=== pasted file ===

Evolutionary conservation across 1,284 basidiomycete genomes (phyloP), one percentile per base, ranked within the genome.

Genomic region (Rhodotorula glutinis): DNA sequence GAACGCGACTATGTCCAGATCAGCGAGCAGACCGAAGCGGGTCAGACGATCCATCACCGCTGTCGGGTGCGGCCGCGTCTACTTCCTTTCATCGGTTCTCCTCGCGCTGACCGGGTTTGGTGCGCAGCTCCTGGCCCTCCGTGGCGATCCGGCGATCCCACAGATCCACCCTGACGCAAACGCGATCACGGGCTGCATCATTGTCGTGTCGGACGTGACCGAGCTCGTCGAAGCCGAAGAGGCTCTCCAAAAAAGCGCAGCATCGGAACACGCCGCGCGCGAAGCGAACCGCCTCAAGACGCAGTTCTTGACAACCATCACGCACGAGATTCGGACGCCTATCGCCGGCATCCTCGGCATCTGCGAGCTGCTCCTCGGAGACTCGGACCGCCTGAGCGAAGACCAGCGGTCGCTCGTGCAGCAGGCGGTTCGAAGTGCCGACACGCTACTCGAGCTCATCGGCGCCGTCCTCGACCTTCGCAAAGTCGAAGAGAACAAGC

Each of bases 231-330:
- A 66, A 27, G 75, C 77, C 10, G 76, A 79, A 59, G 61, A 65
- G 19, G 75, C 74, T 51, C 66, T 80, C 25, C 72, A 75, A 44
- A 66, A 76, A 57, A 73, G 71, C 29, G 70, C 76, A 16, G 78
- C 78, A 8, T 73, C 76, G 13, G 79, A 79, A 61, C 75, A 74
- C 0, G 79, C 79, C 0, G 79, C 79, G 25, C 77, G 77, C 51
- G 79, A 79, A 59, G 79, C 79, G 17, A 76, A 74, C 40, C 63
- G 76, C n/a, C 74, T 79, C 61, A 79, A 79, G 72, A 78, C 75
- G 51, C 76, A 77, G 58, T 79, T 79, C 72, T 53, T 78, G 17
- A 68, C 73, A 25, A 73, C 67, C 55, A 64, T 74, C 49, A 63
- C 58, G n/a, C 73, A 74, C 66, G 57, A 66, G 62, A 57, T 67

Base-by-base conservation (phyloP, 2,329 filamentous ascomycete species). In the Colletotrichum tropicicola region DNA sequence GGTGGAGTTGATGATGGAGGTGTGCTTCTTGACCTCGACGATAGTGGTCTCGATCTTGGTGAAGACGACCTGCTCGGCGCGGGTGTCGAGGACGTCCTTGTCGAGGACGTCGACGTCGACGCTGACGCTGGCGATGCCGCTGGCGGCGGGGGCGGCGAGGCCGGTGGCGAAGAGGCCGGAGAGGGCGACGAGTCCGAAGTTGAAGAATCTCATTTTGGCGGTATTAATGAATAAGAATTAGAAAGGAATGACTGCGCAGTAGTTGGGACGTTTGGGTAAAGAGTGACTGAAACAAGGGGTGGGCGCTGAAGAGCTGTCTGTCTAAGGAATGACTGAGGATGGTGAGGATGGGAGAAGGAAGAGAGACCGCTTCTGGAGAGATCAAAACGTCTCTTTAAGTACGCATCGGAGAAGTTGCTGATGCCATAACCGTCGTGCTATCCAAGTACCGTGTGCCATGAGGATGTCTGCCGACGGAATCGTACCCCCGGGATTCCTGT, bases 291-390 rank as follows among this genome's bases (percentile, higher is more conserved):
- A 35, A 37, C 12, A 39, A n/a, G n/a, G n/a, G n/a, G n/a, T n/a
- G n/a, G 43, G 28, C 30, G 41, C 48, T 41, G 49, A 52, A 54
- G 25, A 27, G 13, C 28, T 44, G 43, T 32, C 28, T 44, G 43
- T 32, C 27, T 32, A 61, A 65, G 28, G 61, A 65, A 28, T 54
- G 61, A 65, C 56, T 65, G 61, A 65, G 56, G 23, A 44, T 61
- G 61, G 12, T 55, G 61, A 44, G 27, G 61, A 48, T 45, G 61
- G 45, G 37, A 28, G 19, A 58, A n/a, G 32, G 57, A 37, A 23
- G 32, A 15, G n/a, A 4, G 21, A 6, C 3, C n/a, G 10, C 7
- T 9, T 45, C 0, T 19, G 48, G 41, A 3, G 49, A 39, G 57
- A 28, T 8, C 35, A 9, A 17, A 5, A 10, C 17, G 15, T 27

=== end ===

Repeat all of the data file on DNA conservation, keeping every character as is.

Evolutionary conservation across 1,284 basidiomycete genomes (phyloP), one percentile per base, ranked within the genome.

Genomic region (Rhodotorula glutinis): DNA sequence GAACGCGACTATGTCCAGATCAGCGAGCAGACCGAAGCGGGTCAGACGATCCATCACCGCTGTCGGGTGCGGCCGCGTCTACTTCCTTTCATCGGTTCTCCTCGCGCTGACCGGGTTTGGTGCGCAGCTCCTGGCCCTCCGTGGCGATCCGGCGATCCCACAGATCCACCCTGACGCAAACGCGATCACGGGCTGCATCATTGTCGTGTCGGACGTGACCGAGCTCGTCGAAGCCGAAGAGGCTCTCCAAAAAAGCGCAGCATCGGAACACGCCGCGCGCGAAGCGAACCGCCTCAAGACGCAGTTCTTGACAACCATCACGCACGAGATTCGGACGCCTATCGCCGGCATCCTCGGCATCTGCGAGCTGCTCCTCGGAGACTCGGACCGCCTGAGCGAAGACCAGCGGTCGCTCGTGCAGCAGGCGGTTCGAAGTGCCGACACGCTACTCGAGCTCATCGGCGCCGTCCTCGACCTTCGCAAAGTCGAAGAGAACAAGC

Each of bases 231-330:
- A 66, A 27, G 75, C 77, C 10, G 76, A 79, A 59, G 61, A 65
- G 19, G 75, C 74, T 51, C 66, T 80, C 25, C 72, A 75, A 44
- A 66, A 76, A 57, A 73, G 71, C 29, G 70, C 76, A 16, G 78
- C 78, A 8, T 73, C 76, G 13, G 79, A 79, A 61, C 75, A 74
- C 0, G 79, C 79, C 0, G 79, C 79, G 25, C 77, G 77, C 51
- G 79, A 79, A 59, G 79, C 79, G 17, A 76, A 74, C 40, C 63
- G 76, C n/a, C 74, T 79, C 61, A 79, A 79, G 72, A 78, C 75
- G 51, C 76, A 77, G 58, T 79, T 79, C 72, T 53, T 78, G 17
- A 68, C 73, A 25, A 73, C 67, C 55, A 64, T 74, C 49, A 63
- C 58, G n/a, C 73, A 74, C 66, G 57, A 66, G 62, A 57, T 67

Base-by-base conservation (phyloP, 2,329 filamentous ascomycete species). In the Colletotrichum tropicicola region DNA sequence GGTGGAGTTGATGATGGAGGTGTGCTTCTTGACCTCGACGATAGTGGTCTCGATCTTGGTGAAGACGACCTGCTCGGCGCGGGTGTCGAGGACGTCCTTGTCGAGGACGTCGACGTCGACGCTGACGCTGGCGATGCCGCTGGCGGCGGGGGCGGCGAGGCCGGTGGCGAAGAGGCCGGAGAGGGCGACGAGTCCGAAGTTGAAGAATCTCATTTTGGCGGTATTAATGAATAAGAATTAGAAAGGAATGACTGCGCAGTAGTTGGGACGTTTGGGTAAAGAGTGACTGAAACAAGGGGTGGGCGCTGAAGAGCTGTCTGTCTAAGGAATGACTGAGGATGGTGAGGATGGGAGAAGGAAGAGAGACCGCTTCTGGAGAGATCAAAACGTCTCTTTAAGTACGCATCGGAGAAGTTGCTGATGCCATAACCGTCGTGCTATCCAAGTACCGTGTGCCATGAGGATGTCTGCCGACGGAATCGTACCCCCGGGATTCCTGT, bases 291-390 rank as follows among this genome's bases (percentile, higher is more conserved):
- A 35, A 37, C 12, A 39, A n/a, G n/a, G n/a, G n/a, G n/a, T n/a
- G n/a, G 43, G 28, C 30, G 41, C 48, T 41, G 49, A 52, A 54
- G 25, A 27, G 13, C 28, T 44, G 43, T 32, C 28, T 44, G 43
- T 32, C 27, T 32, A 61, A 65, G 28, G 61, A 65, A 28, T 54
- G 61, A 65, C 56, T 65, G 61, A 65, G 56, G 23, A 44, T 61
- G 61, G 12, T 55, G 61, A 44, G 27, G 61, A 48, T 45, G 61
- G 45, G 37, A 28, G 19, A 58, A n/a, G 32, G 57, A 37, A 23
- G 32, A 15, G n/a, A 4, G 21, A 6, C 3, C n/a, G 10, C 7
- T 9, T 45, C 0, T 19, G 48, G 41, A 3, G 49, A 39, G 57
- A 28, T 8, C 35, A 9, A 17, A 5, A 10, C 17, G 15, T 27